This is what happens when your car breaks down on a Sunday morning and you have nothing else to do…
The story of Bobby Sands, the IRA member who led the 1981 hunger strike in which Republican prisoners tried to win political status. It dramatises events in the Maze prison in the six weeks prior to Sands’ death.
Usually I need an emotional connection to be drawn into a film with as harrowing a subject as Hunger has. Once again McQueen proves that with his detached, clinical but unflinching style he still manages to achieve just that despite the distance between the audience and the film.
From the get go it is clear that McQueen will pull no punches. The prison and its inhabitants are gritty and rough. The violence is brutal and yet McQueen manages to inject humanity into both prisoners and guards. He doesn't seem to want to make a statement, he seems to be more interested in documenting a very troubled era in a nation's history.
At the centre of this is Bobby Sands (a…
Steve McQueen's feature film debut is a brutally intense, downright disturbing & extremely upsetting cinema covering the infamous Irish hunger strike of 1981. And while it makes up for a very difficult sitting due to its graphic depiction of the brutality that was inflicted on the prisoners, it also marks a terrific start to the directional career of one of modern cinema's boldest new filmmakers.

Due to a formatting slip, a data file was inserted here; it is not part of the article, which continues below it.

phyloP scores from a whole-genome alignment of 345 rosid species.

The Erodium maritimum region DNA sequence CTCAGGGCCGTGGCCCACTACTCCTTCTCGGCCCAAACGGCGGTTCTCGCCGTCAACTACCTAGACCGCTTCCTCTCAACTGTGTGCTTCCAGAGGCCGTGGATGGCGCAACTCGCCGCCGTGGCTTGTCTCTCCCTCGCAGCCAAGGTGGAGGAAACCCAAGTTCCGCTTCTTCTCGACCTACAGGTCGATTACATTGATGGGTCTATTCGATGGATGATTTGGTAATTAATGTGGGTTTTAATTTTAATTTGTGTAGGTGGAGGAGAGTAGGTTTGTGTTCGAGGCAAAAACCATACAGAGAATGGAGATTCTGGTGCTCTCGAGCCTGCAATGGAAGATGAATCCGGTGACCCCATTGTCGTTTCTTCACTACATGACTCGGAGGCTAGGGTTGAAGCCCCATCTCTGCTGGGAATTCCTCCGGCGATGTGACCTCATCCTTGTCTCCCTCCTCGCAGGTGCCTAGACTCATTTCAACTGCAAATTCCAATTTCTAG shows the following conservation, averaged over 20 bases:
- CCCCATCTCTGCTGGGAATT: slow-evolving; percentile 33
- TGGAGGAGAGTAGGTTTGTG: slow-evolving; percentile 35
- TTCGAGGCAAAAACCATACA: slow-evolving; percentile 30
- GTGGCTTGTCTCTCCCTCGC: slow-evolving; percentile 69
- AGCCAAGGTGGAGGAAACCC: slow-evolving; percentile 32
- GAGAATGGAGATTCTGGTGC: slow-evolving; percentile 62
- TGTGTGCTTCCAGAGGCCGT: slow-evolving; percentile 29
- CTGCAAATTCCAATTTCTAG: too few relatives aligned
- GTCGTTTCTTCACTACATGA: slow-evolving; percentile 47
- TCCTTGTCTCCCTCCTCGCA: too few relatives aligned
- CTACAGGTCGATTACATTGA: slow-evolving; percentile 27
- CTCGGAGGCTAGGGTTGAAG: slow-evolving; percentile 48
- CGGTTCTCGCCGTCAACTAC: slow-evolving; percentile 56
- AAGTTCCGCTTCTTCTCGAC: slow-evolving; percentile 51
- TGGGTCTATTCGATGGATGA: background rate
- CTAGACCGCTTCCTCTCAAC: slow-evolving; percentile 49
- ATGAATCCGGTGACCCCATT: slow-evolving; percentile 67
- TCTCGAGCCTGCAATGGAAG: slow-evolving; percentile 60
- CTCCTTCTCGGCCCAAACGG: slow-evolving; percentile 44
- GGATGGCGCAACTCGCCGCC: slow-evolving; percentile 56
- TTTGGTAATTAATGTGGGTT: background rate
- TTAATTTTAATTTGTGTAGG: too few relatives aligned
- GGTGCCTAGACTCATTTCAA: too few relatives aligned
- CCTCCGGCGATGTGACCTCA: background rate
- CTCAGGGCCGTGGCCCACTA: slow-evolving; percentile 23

Set in Northern Ireland around the early 1980s, Hunger explores the life in Maze Prison where Republican inmates are protesting to regain their political status which was revoked by the British government a few years ago. After depicting much of the gruesome torture, the plot finally focuses on the events leading to the 1981 IRA hunger…
This is one of the very best films I've seen in a good while. It was Steve McQueen's debut? Fuck, I can't believe it. It's a beautiful, thought-provoking, haunting and brutal film. And I mean BRUTAL.
If, for some reason you are not yet convinced that Fassbender is one of the best actors working right now, watch this film and you will be among the doubting no more. He delivers a performance that should and will be remembered forever. Looks like he almost lost as much weight as Bale did for The Machinist. Ah, maybe not quite, but it's scary as hell.
There is a conversation that takes place around the middle of the film and goes on for almost half an hour. And it's gripping. It's nearly uncut, too. I think there is a shot that lasts about 16 minutes uncut. Amazing. Just do yourself a favour and watch this film.
PTAbro's World Tour Stop 1: Ireland
Finally, a prison movie that's not afraid to show the lighter side of incarceration.
Steve McQueen’s debut film is one of the forgotten little gems of the past decade. It’s a hard movie to watch. Like Stanley Kubrick’s A Clockwork Orange it’s a movie that puts a mirror in front of us and shows all the wrongs and brutalities of our race. Violence will bring more violence and one day humans will reach a point that they won’t be able to solve their problems without using some violence against each other. Bobby Sands is representative of all men and women in the history who have sacrificed themselves for freedom and peace, and those are the states that will never be achieved easily. Their price must be…